Smartphone user review: Apple iPhone 3G

After much anticipation, Apple released its updated iPhone on Friday, offering a device that operates on a 3G network.

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This article originally appeared on Brighthand.com.

After much anticipation, Apple released its updated iPhone on Friday, offering a device that operates on a 3G network. A Brighthand.com contributor documents the new features on the iPhone 3G and discusses first impressions on both hardware and software updates.

The iPhone 3G is Apple's updated version of the first-generation iPhone. As you may recall, the original was announced back in January of 2007, and later released to the public June 29 of last year. It didn't matter if they were geeks or didn't have the slight of interest in technology, a wide variety of people camped out to get a new iPhone.

Still, many complained that it was missing 3G -- faster mobile Internet, compared to the 2.5G EDGE. Others complained about the lack of GPS, a non-user replaceable battery, no Flash support, limited size of storage, and other things that everyone thought the iPhone should have. I mean c'mon, the iPhone is supposed to be "Jesus Phone".

A year later, Apple has released the iPhone 3G, its second generation model. The launch was yesterday, and even though there weren't lines in the 1000's this time, there were still lines in the hundreds, but most were around 40-100 or so people at Apple/AT&T stores.

Why is that, though? How come the demand isn't so high this time around? Well, it's the fact that this isn't a completely new product. It's just like the iPod. If you are one of the 6 million iPhone users currently, why would you need to upgrade if the product doesn't have new ground breaking features? Stay tuned, and I'd explain why I believe the iPhone 3G is a great upgrade, but not a necessary one.

Design
Seriously, this is the best looking phone on the market. Period. I was a fan of the aluminum backing of the old iPhone, but I just love the look and feel of the new one.

When I look at the first generation iPhone now, it looks outdated (I'm completely serious). Personally, black was my choice as it just makes the device all fit together since the front of the iPhone, after all, is black as well.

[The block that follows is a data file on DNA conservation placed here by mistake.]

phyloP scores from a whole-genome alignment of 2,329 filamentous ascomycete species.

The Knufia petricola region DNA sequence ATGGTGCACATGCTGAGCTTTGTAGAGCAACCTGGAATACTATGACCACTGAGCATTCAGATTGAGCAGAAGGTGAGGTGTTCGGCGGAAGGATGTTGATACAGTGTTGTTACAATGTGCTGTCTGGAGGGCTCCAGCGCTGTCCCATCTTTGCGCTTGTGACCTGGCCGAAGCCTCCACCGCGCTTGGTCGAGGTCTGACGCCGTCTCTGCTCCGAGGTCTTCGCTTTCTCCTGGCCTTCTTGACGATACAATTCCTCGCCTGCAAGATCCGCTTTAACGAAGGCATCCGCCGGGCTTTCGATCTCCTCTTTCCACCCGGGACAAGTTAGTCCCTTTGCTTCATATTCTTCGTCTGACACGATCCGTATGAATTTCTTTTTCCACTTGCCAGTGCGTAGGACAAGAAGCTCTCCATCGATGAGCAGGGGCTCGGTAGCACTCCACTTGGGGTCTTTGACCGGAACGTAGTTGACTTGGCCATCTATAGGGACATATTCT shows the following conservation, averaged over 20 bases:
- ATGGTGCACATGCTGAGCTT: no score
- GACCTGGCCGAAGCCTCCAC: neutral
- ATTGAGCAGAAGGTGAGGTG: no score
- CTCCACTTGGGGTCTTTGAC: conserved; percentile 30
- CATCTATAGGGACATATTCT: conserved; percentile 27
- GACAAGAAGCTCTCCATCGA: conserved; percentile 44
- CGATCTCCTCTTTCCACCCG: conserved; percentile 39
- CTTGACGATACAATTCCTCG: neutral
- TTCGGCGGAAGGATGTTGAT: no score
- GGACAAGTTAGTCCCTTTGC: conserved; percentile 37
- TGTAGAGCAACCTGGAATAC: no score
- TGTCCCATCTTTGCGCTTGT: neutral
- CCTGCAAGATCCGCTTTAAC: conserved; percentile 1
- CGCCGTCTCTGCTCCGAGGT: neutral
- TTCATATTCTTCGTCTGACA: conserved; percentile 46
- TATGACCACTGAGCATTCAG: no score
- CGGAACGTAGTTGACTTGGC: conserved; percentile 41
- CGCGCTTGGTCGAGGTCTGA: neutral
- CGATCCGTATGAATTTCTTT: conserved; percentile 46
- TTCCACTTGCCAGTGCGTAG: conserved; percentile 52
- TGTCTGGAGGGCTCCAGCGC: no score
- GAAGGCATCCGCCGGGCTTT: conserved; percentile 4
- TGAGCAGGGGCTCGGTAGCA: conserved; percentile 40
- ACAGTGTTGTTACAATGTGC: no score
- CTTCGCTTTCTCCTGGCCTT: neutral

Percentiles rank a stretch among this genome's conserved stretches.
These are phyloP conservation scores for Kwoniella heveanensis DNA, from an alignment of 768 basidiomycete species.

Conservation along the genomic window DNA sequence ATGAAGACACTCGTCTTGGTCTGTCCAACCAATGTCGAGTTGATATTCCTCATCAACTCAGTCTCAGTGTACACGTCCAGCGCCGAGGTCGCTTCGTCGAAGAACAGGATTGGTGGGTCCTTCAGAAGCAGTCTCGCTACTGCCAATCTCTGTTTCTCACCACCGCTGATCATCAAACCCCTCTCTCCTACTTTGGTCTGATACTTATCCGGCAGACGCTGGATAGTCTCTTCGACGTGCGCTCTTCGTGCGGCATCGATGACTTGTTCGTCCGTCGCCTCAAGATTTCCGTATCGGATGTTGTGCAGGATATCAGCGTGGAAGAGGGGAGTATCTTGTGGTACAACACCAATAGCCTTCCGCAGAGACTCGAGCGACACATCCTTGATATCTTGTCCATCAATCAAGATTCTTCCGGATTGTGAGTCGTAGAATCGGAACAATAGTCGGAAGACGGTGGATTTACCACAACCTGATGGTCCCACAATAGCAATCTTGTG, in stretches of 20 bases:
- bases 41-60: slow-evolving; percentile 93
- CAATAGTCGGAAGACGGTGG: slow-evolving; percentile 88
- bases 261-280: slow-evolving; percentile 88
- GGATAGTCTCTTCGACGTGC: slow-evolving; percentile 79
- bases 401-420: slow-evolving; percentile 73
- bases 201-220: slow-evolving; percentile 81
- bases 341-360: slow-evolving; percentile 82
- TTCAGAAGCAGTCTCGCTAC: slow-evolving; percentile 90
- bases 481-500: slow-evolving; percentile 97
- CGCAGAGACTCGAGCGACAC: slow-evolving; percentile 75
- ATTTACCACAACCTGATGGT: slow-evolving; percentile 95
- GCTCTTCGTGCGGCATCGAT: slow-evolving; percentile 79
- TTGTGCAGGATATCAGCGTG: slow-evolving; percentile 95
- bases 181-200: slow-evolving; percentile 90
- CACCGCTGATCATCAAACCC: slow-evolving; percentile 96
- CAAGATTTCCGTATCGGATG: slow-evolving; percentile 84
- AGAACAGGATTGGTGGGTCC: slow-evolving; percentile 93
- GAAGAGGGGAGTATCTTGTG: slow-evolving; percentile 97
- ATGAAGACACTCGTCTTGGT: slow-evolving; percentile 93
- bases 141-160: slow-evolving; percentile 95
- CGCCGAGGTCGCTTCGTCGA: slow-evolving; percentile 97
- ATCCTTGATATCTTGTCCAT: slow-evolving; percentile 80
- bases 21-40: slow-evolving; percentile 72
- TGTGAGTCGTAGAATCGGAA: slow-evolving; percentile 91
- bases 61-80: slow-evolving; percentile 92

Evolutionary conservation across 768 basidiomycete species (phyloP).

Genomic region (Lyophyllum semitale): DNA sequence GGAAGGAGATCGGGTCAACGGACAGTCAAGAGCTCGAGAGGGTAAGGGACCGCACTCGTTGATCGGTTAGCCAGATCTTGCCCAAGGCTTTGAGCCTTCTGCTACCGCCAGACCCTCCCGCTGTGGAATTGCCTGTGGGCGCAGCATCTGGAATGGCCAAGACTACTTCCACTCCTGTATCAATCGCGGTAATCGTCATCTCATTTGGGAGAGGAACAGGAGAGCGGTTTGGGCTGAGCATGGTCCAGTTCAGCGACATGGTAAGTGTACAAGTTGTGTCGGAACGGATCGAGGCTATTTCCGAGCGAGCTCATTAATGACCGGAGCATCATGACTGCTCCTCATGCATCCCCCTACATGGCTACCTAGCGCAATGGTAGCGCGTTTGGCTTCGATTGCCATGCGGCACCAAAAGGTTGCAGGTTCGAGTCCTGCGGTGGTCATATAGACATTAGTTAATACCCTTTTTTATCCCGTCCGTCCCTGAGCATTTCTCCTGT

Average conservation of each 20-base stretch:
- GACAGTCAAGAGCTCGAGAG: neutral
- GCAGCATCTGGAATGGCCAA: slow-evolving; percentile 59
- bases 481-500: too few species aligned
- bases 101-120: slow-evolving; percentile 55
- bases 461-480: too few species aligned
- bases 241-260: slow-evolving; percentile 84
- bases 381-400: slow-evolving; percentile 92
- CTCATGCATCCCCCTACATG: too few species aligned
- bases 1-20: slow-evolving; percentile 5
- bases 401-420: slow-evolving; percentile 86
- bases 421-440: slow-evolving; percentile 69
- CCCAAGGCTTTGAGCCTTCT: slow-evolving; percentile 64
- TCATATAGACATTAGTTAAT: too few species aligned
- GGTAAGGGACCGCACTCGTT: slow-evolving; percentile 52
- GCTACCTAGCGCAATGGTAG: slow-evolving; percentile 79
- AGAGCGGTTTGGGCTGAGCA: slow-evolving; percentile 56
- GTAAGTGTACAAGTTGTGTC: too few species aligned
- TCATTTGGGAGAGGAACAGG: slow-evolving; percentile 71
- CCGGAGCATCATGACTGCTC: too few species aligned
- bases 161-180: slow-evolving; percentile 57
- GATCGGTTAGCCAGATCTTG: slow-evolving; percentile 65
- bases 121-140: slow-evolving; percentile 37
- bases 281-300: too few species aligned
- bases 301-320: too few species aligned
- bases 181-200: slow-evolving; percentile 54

The black and white back of the iPhone is very, very nice. Even though it is plastic, this seems extremely strong and durable. The only thing that it can't prevent is small scuffs and scratches, and not to mention fingerprints. Hopefully it isn't anything like the iPod backing, but we will have to see overtime. And no, Apple still hasn't invented a device that doesn't scratch or get finger prints. Hopefully in the next 9 years or so it will (I started counting a year ago with the last iPhone). In the mean time, we will just have to take special care of our phones to be smudge free. And yes, white does show smudges, but for both colors, it really depends on the lighting you're in.

This device now also has a slight curved back, but it doesn't rock on the table when you set it down, which is a plus. Did I also say it feels absolutely amazing in your hands? It feels even better than the first version. I absolutely love the feel of the plastic and the curved back. This is my favorite design upgrade on the phone by far.

The headphone jack is now flush, so no more adapters to fit your expensive headphones in the headphone jack. The ringer switch, volume buttons, and the sleep/wake button are all metal/chrome-like now. It really adds a nice touch to the phone. There have been reports, though, that the ringer switch is hard to move at first, and some people have already broken it because they put too much pressure on it. Over time, it will likely loosen up to a comfortable switch, but for now it is harder to move than it needs to be -- but hey, it's better than being loose and switches randomly to silent to ringer.

I would also like to point out that the connector at the bottom of the phone is harder to plug in than it is on the first iPhone. It wasn't like this last year when we first got the device, so who knows if it will go in and out easier over time.